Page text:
Gianotti-Crosti Syndrome is a rare skin disease affecting children between the ages of nine months and nine years. Major symptoms may include blisters on the skin of the legs, buttocks and arms. The disorder is usually preceded by a viral infection.
Gianotti-Crosti Syndrome is characterized by blisters on the skin that may or may not itch. They are usually found on the face, buttocks, arms or legs. The blisters consist of large, flat-topped, fluid filled sacks. They usually occur along with upper respiratory tract infection. The blisters usually last from twenty to twenty-five days; they do not usually recur. There may be an enlargement of the lymph nodes in the trunk area of the body. Gianotti-Crosti Syndrome usually occurs after a bout with a viral disease such as: Coxsackievirus, Hepatitis-B, Infectious Mononucleosis or Cytomegalovirus, or after vaccination with a live virus serum.
The cause of Gianotti-Crosti Syndrome is thought to be a reaction to a previous viral infection. In many countries the predisposing cause is usually the Hepatitis-B virus. In North America other viruses are more often the predisposing cause. The exact reasons for this cause and effect situation are unknown.
Gianotti-Crosti Syndrome usually affects children between the ages of nine months and nine years of age. It affects males and females in equal numbers. Although the disorder is regularly associated with Hepatitis-B infections in other countries, in North America it is rarely the cause.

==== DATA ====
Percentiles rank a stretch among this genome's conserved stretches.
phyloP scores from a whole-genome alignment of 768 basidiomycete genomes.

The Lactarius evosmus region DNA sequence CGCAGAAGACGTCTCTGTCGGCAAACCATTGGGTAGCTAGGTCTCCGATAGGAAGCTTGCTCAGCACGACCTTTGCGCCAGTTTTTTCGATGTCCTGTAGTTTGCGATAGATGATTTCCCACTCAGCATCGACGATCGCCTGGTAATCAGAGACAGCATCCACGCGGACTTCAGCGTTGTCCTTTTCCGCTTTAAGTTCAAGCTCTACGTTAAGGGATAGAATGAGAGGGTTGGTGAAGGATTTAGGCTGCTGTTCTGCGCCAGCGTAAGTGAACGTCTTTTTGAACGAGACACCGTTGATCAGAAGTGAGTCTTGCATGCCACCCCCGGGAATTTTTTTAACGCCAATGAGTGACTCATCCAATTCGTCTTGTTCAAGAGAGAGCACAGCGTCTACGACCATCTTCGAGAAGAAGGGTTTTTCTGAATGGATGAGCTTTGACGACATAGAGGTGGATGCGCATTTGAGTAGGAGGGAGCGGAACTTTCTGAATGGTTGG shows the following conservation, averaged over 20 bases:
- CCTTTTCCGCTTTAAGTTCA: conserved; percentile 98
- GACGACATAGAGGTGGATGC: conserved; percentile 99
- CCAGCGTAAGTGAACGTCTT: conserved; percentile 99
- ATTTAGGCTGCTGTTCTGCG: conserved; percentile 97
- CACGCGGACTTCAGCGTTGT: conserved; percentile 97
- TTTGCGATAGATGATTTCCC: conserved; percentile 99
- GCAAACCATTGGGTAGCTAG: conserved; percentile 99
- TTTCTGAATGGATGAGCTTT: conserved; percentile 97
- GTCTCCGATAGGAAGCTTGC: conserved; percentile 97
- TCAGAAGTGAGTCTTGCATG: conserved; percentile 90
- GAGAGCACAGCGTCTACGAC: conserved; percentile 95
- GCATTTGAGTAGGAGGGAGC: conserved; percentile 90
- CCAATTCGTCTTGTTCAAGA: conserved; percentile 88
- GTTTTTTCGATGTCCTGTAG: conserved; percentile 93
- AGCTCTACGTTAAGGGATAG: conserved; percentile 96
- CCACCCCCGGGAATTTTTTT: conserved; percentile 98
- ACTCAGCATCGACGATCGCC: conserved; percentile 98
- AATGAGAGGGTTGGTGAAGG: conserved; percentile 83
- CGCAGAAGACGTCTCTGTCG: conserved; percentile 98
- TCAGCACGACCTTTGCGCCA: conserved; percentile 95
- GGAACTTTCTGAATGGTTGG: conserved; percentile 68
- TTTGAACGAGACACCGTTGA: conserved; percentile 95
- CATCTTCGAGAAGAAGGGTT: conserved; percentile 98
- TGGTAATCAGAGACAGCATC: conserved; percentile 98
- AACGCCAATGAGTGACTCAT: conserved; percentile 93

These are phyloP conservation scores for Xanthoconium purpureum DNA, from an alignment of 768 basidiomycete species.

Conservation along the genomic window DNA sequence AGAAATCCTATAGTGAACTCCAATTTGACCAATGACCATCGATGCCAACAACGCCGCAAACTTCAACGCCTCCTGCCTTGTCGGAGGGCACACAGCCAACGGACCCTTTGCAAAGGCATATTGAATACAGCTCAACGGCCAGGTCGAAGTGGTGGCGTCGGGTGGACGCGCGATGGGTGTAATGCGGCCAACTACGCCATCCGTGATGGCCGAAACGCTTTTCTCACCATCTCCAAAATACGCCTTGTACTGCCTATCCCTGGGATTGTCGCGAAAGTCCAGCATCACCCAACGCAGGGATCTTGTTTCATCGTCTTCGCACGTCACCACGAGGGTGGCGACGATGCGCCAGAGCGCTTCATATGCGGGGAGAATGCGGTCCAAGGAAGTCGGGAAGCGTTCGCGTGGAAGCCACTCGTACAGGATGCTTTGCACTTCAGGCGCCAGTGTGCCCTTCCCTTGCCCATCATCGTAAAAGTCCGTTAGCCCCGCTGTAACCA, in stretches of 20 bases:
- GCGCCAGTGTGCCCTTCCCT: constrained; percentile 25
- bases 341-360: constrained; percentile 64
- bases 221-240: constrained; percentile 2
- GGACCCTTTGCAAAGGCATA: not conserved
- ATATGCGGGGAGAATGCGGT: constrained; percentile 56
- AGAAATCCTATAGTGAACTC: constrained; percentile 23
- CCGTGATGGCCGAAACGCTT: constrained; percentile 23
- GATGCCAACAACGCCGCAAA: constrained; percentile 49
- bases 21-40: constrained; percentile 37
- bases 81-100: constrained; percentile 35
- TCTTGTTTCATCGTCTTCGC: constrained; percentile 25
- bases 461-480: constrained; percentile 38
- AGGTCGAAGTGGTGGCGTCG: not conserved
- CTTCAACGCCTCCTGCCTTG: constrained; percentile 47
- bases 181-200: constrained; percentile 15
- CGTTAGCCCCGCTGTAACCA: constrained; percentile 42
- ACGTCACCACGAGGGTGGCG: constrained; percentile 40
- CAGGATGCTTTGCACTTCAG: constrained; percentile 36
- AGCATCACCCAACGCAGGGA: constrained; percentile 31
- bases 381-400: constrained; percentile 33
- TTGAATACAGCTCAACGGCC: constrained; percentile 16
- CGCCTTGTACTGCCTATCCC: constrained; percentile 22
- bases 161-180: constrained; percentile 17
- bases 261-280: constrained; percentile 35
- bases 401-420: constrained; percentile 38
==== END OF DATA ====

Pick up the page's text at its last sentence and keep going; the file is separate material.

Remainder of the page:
Because Gianotti-Crosti Syndrome is a self-limiting disorder, the treatment of affected children is primarily symptomatic and supportive. For example, in some cases, the use of topical ointments or certain medications by mouth may be recommended to help alleviate mild to potentially severe itching (pruritus). The skin lesions associated with Gianotti-Crosti Syndrome typically spontaneously resolve within approximately 15 to 60 days. When associated findings include enlargement of the lymph nodes (lymphadenopathy) and/or enlargement of the liver (i.e., in association with liver inflammation [hepatitis]), such findings may persist for several months after initial symptom onset.
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eMedicine-Gianotti-Crosti Syndrome: Article by Kara N Shah, MD, Ph.D